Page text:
Tim: It’s definitely not there and was not the intention. Of course, the budget of the game is nowhere near your average budget for the production of an Android title because it’s a full 3D, console-quality game so, obviously, it cost us a bit more than it usually costs people to do an average title. But it’s a very bad choice to make people choose either “I keep playing” or “I have to pay more.” That’s rude to them. We want to build a community. We want people to enjoy the game. If someone is complaining about something, it’s taken to heart by us. For example, in Chapter 2, people get lost. They try to cross a bridge which is not crossable and they don’t see there is a pathway going up there because it’s dark there and it’s not easy to see. So we released an update just putting a couple of torches there just to show people the way.

Because we are leading to multiplayer, we really want people to keep playing the game. We don’t want them to hit a paywall and say “I can’t proceed because I have no money.” Even if you hit something that is above your skill level, you can always go to Tournament, make money and hone your skills and, after that, just go back to the story. We are offering a lot of help if you go to our Facebook and see the YouTube channel, we’re offering help videos about how to do stuff in the game: how to make money, how to perform combos, everything. So if you really want to proceed in the game you will find a way. There is no paywall.

HD: So you’re interacting with the community.

Tim: Yes, that’s a given. We’ve spent a year of our life and we don’t want to just throw it out there and who cares. We really love it. It’s not too often that developers keep playing the game past release because of all the sleepless nights that lead to the release. But we really enjoy the game, we love it, we love to play it, and we don’t want it to be just out there without support. So we’re doing whatever we can to make sure everyone is satisfied.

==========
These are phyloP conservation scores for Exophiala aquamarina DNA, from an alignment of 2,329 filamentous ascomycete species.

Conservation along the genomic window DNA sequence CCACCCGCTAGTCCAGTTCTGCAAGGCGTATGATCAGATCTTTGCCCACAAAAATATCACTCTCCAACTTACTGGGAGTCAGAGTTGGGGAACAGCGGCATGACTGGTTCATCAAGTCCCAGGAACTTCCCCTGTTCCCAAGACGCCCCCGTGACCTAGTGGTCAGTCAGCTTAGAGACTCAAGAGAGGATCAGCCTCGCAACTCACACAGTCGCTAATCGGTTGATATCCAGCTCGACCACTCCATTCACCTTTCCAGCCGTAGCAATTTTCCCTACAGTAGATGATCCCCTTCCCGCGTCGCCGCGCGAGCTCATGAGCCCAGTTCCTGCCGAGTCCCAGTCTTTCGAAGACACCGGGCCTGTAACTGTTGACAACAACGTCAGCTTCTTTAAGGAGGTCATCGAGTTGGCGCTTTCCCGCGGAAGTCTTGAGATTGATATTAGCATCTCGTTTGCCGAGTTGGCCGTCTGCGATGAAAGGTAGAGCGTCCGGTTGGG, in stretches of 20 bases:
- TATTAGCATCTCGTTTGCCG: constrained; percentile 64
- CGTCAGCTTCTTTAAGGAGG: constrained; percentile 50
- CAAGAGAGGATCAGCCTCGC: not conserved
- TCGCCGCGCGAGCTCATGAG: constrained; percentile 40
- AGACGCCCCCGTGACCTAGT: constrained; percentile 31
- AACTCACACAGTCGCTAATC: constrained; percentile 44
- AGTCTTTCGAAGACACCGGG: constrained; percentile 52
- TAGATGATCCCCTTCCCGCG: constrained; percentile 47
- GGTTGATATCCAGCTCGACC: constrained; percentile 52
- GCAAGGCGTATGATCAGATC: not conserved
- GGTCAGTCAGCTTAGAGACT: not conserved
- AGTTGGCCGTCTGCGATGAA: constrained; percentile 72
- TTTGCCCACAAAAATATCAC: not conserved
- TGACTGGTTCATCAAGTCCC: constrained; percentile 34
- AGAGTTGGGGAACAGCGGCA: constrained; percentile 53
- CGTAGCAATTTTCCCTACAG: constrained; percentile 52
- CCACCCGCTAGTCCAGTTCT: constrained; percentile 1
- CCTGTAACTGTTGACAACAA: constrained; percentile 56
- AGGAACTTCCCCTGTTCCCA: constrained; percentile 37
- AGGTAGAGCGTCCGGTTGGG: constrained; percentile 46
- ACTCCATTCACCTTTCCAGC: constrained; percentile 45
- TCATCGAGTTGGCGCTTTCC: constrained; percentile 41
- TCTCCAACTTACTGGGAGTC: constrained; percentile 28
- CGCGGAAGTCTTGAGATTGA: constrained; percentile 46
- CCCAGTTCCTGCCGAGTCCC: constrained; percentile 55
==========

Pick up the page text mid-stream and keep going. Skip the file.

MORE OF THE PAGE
HD: Do you know around when you’re going to release it on the Android?

Tim: We’re going to be going out with Samsung Apps first of all. We should be out in a couple of weeks. And a month after that we’ll go out on other platforms, like Amazon and Google Play.

HD: Are you trying to get it to work on all the different versions of Android?

Tim: We’re trying to get it working on whatever minimal specs we can. Actually, there’s one difference I can tell you for Android. In options, you actually will be able to test your own settings. Basically, because we’d have a problem getting it fully optimized and tested for every device, we’re going to give the player the option to check something off, check something on, and see if the framerate is good for you. We don’t have this on iOS – this quality manager, we call it – so we’re giving a bit more control to Android players. We think that we did everything correctly for every possible device, but we better give some power to the people just in case.

HD: Is there anything else you wanted to add?

Tim: We’re the new players on the block. That means sometimes we don’t manage to do everything as we want to do it. But keep in mind that we’re a reasonably small indie studio. We just don’t have some of the resources of some of the guys out there. But my personal feeling is that games are not business as such. If you approach games from a pure business point of view – I mean, there are companies out there that are very successful doing that. But what it comes down to is the repetition of already used formulas.

We really wanted to do a game that’s going to turn heads. When we were in the design process a lot of passion was put into it and that passion gave us strength to carry on with all the features that you won’t see in other competitive games out there. And this is because we love it. We loved it from the minute it was conceptualized and we still love it now. And this energy we put into the game – not just doing our work, but actually enjoying our work – we hope that players will feel that and get this energy that we pass to them.

HD: Well, we look forward to playing it. I appreciate you talking to us.

Tim: Thanks, I appreciate you taking the time to talk with me about it.

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About the Author

Joe Matar

Joe Matar hasn't stopped gaming ever since he first played Zak McKracken and the Alien Mindbenders for the Commodore 64. He is always on the lookout for solid game narratives and never gets tired of writing about the games that do it right. Or terribly wrong.